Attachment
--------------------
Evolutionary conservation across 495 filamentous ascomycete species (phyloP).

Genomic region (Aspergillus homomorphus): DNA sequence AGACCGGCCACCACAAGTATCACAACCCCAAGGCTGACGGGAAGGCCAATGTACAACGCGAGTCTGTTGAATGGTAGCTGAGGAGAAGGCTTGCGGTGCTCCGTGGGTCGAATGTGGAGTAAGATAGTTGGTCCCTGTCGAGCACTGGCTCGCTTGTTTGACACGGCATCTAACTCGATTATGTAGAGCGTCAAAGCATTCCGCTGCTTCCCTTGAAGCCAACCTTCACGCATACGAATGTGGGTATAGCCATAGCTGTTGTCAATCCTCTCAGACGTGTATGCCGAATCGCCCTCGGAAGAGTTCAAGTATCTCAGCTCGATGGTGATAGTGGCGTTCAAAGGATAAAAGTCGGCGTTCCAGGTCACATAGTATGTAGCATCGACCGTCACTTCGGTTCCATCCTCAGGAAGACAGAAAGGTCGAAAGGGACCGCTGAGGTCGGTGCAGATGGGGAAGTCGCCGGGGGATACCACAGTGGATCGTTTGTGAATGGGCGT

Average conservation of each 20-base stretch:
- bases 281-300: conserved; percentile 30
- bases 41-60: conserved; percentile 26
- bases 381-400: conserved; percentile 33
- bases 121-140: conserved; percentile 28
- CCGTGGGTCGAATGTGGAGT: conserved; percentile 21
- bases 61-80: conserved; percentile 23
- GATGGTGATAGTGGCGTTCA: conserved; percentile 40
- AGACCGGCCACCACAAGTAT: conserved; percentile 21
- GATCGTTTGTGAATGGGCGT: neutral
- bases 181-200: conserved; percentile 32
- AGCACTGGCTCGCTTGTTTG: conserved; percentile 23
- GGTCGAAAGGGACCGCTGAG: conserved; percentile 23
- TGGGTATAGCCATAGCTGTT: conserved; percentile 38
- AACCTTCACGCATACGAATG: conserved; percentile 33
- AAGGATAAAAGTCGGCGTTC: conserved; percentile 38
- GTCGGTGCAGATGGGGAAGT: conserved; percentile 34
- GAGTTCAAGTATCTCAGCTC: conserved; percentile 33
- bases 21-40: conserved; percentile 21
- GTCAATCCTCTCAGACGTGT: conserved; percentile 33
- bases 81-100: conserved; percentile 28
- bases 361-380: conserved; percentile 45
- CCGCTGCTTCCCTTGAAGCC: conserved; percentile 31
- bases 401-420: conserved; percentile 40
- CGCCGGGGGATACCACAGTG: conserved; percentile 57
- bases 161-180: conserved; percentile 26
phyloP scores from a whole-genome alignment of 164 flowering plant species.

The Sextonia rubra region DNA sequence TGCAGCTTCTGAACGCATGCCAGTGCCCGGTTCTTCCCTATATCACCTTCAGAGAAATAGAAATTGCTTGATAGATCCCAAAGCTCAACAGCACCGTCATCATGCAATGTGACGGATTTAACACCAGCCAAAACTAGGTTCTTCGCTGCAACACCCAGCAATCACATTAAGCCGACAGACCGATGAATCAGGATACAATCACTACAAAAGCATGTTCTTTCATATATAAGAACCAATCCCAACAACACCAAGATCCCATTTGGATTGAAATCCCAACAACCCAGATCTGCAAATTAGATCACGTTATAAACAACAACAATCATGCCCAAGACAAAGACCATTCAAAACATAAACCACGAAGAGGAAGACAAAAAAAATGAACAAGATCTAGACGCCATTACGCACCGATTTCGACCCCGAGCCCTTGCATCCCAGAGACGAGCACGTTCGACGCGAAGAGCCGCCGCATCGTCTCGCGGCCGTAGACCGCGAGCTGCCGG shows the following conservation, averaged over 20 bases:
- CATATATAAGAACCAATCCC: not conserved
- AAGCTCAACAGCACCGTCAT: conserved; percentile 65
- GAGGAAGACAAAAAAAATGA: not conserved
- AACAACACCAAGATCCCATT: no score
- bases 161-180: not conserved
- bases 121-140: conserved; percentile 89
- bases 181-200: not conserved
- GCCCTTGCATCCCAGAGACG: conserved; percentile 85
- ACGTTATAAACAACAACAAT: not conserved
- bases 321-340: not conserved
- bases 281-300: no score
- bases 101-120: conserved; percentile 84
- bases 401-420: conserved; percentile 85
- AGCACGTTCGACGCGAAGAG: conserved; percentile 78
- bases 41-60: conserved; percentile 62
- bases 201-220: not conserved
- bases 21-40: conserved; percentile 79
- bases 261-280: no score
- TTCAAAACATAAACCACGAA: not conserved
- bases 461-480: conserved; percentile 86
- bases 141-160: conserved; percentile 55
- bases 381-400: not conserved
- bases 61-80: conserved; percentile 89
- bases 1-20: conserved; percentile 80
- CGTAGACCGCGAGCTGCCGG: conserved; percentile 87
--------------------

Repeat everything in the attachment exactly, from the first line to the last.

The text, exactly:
Evolutionary conservation across 495 filamentous ascomycete species (phyloP).

Genomic region (Aspergillus homomorphus): DNA sequence AGACCGGCCACCACAAGTATCACAACCCCAAGGCTGACGGGAAGGCCAATGTACAACGCGAGTCTGTTGAATGGTAGCTGAGGAGAAGGCTTGCGGTGCTCCGTGGGTCGAATGTGGAGTAAGATAGTTGGTCCCTGTCGAGCACTGGCTCGCTTGTTTGACACGGCATCTAACTCGATTATGTAGAGCGTCAAAGCATTCCGCTGCTTCCCTTGAAGCCAACCTTCACGCATACGAATGTGGGTATAGCCATAGCTGTTGTCAATCCTCTCAGACGTGTATGCCGAATCGCCCTCGGAAGAGTTCAAGTATCTCAGCTCGATGGTGATAGTGGCGTTCAAAGGATAAAAGTCGGCGTTCCAGGTCACATAGTATGTAGCATCGACCGTCACTTCGGTTCCATCCTCAGGAAGACAGAAAGGTCGAAAGGGACCGCTGAGGTCGGTGCAGATGGGGAAGTCGCCGGGGGATACCACAGTGGATCGTTTGTGAATGGGCGT

Average conservation of each 20-base stretch:
- bases 281-300: conserved; percentile 30
- bases 41-60: conserved; percentile 26
- bases 381-400: conserved; percentile 33
- bases 121-140: conserved; percentile 28
- CCGTGGGTCGAATGTGGAGT: conserved; percentile 21
- bases 61-80: conserved; percentile 23
- GATGGTGATAGTGGCGTTCA: conserved; percentile 40
- AGACCGGCCACCACAAGTAT: conserved; percentile 21
- GATCGTTTGTGAATGGGCGT: neutral
- bases 181-200: conserved; percentile 32
- AGCACTGGCTCGCTTGTTTG: conserved; percentile 23
- GGTCGAAAGGGACCGCTGAG: conserved; percentile 23
- TGGGTATAGCCATAGCTGTT: conserved; percentile 38
- AACCTTCACGCATACGAATG: conserved; percentile 33
- AAGGATAAAAGTCGGCGTTC: conserved; percentile 38
- GTCGGTGCAGATGGGGAAGT: conserved; percentile 34
- GAGTTCAAGTATCTCAGCTC: conserved; percentile 33
- bases 21-40: conserved; percentile 21
- GTCAATCCTCTCAGACGTGT: conserved; percentile 33
- bases 81-100: conserved; percentile 28
- bases 361-380: conserved; percentile 45
- CCGCTGCTTCCCTTGAAGCC: conserved; percentile 31
- bases 401-420: conserved; percentile 40
- CGCCGGGGGATACCACAGTG: conserved; percentile 57
- bases 161-180: conserved; percentile 26
phyloP scores from a whole-genome alignment of 164 flowering plant species.

The Sextonia rubra region DNA sequence TGCAGCTTCTGAACGCATGCCAGTGCCCGGTTCTTCCCTATATCACCTTCAGAGAAATAGAAATTGCTTGATAGATCCCAAAGCTCAACAGCACCGTCATCATGCAATGTGACGGATTTAACACCAGCCAAAACTAGGTTCTTCGCTGCAACACCCAGCAATCACATTAAGCCGACAGACCGATGAATCAGGATACAATCACTACAAAAGCATGTTCTTTCATATATAAGAACCAATCCCAACAACACCAAGATCCCATTTGGATTGAAATCCCAACAACCCAGATCTGCAAATTAGATCACGTTATAAACAACAACAATCATGCCCAAGACAAAGACCATTCAAAACATAAACCACGAAGAGGAAGACAAAAAAAATGAACAAGATCTAGACGCCATTACGCACCGATTTCGACCCCGAGCCCTTGCATCCCAGAGACGAGCACGTTCGACGCGAAGAGCCGCCGCATCGTCTCGCGGCCGTAGACCGCGAGCTGCCGG shows the following conservation, averaged over 20 bases:
- CATATATAAGAACCAATCCC: not conserved
- AAGCTCAACAGCACCGTCAT: conserved; percentile 65
- GAGGAAGACAAAAAAAATGA: not conserved
- AACAACACCAAGATCCCATT: no score
- bases 161-180: not conserved
- bases 121-140: conserved; percentile 89
- bases 181-200: not conserved
- GCCCTTGCATCCCAGAGACG: conserved; percentile 85
- ACGTTATAAACAACAACAAT: not conserved
- bases 321-340: not conserved
- bases 281-300: no score
- bases 101-120: conserved; percentile 84
- bases 401-420: conserved; percentile 85
- AGCACGTTCGACGCGAAGAG: conserved; percentile 78
- bases 41-60: conserved; percentile 62
- bases 201-220: not conserved
- bases 21-40: conserved; percentile 79
- bases 261-280: no score
- TTCAAAACATAAACCACGAA: not conserved
- bases 461-480: conserved; percentile 86
- bases 141-160: conserved; percentile 55
- bases 381-400: not conserved
- bases 61-80: conserved; percentile 89
- bases 1-20: conserved; percentile 80
- CGTAGACCGCGAGCTGCCGG: conserved; percentile 87